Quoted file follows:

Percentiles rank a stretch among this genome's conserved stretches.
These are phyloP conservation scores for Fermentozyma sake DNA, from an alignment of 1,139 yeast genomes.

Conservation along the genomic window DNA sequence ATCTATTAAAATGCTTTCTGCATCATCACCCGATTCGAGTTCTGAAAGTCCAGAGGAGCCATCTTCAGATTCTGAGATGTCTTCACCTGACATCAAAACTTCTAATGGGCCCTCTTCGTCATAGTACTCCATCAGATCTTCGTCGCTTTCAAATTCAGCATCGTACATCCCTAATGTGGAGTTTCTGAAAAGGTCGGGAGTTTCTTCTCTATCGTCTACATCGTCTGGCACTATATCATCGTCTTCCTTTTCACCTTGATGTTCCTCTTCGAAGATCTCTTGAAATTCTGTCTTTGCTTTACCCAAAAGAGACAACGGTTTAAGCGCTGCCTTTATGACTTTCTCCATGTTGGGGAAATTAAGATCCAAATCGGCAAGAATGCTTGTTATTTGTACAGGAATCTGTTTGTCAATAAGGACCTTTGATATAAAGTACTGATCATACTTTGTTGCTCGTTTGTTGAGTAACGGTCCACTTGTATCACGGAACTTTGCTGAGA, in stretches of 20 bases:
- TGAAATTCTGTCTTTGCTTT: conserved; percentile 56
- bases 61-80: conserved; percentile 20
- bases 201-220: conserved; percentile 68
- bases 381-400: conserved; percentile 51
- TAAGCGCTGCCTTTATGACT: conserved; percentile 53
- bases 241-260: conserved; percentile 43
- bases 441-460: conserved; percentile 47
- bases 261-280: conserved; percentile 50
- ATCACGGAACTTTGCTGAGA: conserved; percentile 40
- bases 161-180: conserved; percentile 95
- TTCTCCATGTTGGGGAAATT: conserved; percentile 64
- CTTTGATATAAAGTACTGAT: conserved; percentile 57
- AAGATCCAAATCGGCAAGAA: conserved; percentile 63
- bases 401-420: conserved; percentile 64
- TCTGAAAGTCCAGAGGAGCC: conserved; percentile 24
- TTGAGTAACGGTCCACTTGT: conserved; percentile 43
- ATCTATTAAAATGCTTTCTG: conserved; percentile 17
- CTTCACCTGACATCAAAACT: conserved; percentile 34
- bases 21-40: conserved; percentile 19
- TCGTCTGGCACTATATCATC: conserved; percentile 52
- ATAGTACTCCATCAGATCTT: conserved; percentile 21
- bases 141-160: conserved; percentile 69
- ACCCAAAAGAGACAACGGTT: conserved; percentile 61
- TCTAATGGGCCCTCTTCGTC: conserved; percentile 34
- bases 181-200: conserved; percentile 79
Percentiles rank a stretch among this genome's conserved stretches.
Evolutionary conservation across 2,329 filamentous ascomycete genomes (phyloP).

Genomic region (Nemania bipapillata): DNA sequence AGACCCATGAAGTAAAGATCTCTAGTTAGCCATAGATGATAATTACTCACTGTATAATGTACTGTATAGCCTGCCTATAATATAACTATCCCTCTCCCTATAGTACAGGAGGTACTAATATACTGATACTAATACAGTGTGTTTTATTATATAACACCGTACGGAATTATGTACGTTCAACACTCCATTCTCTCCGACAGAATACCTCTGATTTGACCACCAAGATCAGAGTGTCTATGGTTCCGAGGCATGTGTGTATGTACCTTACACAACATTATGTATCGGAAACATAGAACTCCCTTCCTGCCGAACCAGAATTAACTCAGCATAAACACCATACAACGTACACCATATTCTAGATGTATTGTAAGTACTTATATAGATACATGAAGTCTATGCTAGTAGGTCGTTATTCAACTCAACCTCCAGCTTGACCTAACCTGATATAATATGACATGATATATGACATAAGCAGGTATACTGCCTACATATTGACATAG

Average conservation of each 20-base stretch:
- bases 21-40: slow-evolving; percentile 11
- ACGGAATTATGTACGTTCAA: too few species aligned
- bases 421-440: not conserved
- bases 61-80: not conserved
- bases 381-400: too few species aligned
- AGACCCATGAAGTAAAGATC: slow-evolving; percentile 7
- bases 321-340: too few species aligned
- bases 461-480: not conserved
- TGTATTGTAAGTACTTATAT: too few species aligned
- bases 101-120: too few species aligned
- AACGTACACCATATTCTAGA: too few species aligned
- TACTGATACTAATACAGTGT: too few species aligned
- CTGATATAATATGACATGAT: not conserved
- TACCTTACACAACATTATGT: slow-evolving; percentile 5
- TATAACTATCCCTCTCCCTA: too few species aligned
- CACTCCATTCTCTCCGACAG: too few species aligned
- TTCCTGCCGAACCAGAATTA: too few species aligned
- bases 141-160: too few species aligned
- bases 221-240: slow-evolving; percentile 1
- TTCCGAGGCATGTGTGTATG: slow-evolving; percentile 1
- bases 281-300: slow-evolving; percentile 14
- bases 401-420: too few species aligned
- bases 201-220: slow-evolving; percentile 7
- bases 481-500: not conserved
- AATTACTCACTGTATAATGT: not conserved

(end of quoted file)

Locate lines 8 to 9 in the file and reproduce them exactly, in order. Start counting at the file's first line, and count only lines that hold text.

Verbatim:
- TAAGCGCTGCCTTTATGACT: conserved; percentile 53
- bases 241-260: conserved; percentile 43